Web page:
Leading the charge was Rush Limbaugh, who on his widely syndicated radio show Monday cited a column by Ron Radosh at PJ Media – headlined: “Who Inspired the Nazi Klan Leader’s Actions in Kansas? The Answer Here” – that detailed a handful of Miller’s characteristcally expletive and hate-filled rants that approvingly cited Blumenthal’s criticism of Israeli policies.
Working off Radosh’s piece, Limbaugh attacked not just Blumenthal and his well-known father (Clinton confidante Sidney Blumenthal) but also Media Matters, the liberal organization that monitors right-wing media:
LIMBAUGH: Max Blumenthal is the son of Sidney Blumenthal, who is, of course, Hillary Clinton’s confidant. But Max Blumenthal, if I’m not mistaken, works at Media Matters for America. And Max Blumenthal is one of a cabal of left-wing journalists that despise Israel, and this guy found his way to things that these people had written, and he was inspired. He admits he was inspired by all this, and that’s why he took action against the three Jewish people in Kansas City.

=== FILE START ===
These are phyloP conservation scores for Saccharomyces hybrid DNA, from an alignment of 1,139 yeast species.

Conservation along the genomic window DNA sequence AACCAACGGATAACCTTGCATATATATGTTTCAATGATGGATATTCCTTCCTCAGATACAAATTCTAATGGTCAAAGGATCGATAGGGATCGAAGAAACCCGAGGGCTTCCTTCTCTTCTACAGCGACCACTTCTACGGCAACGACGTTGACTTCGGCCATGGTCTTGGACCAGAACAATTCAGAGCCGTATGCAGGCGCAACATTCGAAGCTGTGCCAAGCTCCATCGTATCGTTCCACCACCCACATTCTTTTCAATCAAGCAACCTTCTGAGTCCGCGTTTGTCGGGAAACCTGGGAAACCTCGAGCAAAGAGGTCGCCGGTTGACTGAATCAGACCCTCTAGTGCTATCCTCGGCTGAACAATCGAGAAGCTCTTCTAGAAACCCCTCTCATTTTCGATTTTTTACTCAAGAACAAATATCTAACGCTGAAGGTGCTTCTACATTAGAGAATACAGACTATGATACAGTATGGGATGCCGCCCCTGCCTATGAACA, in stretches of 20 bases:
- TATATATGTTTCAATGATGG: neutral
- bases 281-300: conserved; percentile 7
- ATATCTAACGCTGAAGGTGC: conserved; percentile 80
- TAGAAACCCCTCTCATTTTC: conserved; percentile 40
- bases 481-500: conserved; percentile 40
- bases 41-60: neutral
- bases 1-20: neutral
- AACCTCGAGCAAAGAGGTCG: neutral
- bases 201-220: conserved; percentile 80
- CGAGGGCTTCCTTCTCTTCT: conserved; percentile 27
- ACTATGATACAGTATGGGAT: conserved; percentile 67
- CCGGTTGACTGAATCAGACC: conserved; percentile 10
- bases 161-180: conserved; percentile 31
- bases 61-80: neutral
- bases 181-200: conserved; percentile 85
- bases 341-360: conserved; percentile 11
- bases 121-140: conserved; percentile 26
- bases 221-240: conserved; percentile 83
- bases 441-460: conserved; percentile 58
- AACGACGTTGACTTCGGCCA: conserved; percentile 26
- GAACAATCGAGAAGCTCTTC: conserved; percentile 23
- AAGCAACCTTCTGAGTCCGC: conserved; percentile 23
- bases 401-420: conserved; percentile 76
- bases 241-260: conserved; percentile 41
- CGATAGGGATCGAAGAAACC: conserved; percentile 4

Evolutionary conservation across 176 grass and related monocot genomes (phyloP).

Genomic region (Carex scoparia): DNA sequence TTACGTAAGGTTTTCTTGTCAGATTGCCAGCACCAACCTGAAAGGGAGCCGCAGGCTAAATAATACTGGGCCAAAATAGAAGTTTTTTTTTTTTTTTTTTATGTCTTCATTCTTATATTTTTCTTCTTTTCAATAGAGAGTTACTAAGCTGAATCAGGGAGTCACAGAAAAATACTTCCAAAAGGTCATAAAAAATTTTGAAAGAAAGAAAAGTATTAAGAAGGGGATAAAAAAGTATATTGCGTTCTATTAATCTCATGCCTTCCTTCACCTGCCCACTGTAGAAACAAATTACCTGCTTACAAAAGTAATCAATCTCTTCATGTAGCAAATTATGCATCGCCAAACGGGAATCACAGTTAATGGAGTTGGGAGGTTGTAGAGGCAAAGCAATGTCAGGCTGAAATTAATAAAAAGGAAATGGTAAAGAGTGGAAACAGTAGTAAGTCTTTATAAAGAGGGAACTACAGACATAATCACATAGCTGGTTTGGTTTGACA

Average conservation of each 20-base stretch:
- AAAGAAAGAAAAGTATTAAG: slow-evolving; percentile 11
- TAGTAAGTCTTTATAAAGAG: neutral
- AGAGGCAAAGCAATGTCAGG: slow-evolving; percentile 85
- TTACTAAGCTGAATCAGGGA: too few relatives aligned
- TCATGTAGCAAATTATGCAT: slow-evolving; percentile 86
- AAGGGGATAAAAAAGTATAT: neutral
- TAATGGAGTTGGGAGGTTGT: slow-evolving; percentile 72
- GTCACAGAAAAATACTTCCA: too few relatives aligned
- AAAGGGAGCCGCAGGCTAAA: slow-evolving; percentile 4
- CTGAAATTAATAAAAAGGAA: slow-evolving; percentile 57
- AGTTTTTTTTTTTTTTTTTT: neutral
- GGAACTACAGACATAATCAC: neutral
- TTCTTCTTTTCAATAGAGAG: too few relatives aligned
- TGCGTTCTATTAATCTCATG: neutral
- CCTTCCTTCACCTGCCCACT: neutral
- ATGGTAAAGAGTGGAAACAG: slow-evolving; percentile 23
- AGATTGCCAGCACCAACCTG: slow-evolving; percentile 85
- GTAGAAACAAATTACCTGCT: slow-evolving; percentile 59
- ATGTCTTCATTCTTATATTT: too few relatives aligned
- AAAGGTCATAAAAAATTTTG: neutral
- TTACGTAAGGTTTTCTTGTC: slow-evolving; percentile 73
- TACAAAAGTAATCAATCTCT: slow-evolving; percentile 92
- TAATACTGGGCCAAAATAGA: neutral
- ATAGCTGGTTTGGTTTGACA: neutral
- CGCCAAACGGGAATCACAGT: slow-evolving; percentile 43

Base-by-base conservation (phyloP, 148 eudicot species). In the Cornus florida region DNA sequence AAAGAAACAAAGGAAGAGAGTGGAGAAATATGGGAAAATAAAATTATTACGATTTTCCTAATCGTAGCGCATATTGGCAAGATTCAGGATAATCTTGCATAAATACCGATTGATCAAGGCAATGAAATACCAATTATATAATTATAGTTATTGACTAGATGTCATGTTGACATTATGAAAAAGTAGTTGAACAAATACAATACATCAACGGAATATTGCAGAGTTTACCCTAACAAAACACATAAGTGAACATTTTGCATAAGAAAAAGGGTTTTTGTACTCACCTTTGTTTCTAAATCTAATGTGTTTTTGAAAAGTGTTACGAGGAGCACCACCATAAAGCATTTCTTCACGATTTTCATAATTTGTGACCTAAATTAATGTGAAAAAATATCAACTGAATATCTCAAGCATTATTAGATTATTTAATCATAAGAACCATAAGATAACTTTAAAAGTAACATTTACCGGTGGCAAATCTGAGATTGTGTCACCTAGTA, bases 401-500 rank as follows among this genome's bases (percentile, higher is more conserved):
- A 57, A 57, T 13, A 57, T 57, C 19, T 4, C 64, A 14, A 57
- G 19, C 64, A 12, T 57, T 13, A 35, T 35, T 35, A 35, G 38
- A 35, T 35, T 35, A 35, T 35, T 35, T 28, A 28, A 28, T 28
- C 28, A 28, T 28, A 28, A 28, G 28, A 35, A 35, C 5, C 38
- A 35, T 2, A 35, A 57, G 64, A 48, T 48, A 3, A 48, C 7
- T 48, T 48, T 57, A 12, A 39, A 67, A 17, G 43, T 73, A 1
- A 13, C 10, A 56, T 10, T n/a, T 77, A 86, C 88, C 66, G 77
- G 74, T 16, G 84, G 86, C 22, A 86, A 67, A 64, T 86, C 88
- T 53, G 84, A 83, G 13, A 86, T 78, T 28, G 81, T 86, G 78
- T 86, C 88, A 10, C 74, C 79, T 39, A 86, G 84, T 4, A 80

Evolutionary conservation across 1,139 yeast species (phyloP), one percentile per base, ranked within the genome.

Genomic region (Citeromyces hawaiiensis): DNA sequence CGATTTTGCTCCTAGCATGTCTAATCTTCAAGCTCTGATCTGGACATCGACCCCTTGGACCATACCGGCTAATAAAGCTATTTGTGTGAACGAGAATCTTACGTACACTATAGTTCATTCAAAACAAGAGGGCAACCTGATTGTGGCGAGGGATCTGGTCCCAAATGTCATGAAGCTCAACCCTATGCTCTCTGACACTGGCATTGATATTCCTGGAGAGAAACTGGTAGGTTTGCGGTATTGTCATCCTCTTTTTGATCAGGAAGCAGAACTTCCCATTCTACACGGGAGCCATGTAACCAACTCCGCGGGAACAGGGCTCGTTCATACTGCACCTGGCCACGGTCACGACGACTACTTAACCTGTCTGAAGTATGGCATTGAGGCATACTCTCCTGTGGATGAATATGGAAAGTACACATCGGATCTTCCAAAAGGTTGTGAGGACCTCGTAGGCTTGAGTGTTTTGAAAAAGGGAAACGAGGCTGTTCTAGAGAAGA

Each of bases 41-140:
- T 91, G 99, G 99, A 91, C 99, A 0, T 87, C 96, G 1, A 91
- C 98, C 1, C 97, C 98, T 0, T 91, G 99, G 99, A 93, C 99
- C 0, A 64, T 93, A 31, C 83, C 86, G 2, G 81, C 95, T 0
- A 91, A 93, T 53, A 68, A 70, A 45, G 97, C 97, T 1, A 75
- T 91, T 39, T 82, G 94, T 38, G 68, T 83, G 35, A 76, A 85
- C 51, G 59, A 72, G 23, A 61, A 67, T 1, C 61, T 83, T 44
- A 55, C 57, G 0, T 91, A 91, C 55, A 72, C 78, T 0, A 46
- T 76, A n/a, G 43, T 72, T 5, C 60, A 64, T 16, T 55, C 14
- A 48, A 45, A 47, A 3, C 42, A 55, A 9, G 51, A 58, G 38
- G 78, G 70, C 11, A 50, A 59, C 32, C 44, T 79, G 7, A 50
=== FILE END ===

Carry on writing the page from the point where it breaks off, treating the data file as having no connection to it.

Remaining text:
This is preposterous and blatantly false. Where to begin? ( continue to full post… )
As part of Fox News’ eager coverage of the recent “range war” showdown over Cliven Bundy’s cattle grazing rights in Nevada, the network broadcast a segment from the scene Monday that was remarkable both for the reporters’ seeming embrace of the far-right antigovernment “Patriot” movement and for its subjects’ startling clarity on their strategy for confronting federal agents: using women as human shields.
Richard Mack, the erstwhile Arizona sheriff and longtime figure in the Patriot movement, was at the scene. He told Fox reporter William LaJeunesse that the people who gathered there to stop law enforcement from rounding up the illegally grazing cattle – which had grown to hundreds by the time the Bureau of Land Management caved in and returned many of the cattle – were prepared to lay their lives on the line in standing up to the government. Or more precisely:
We were actually strategizing to put all the women up at the front. If they’re going to start shooting, it’s going to be women that are televised all across the world getting shot by these rogue federal officers.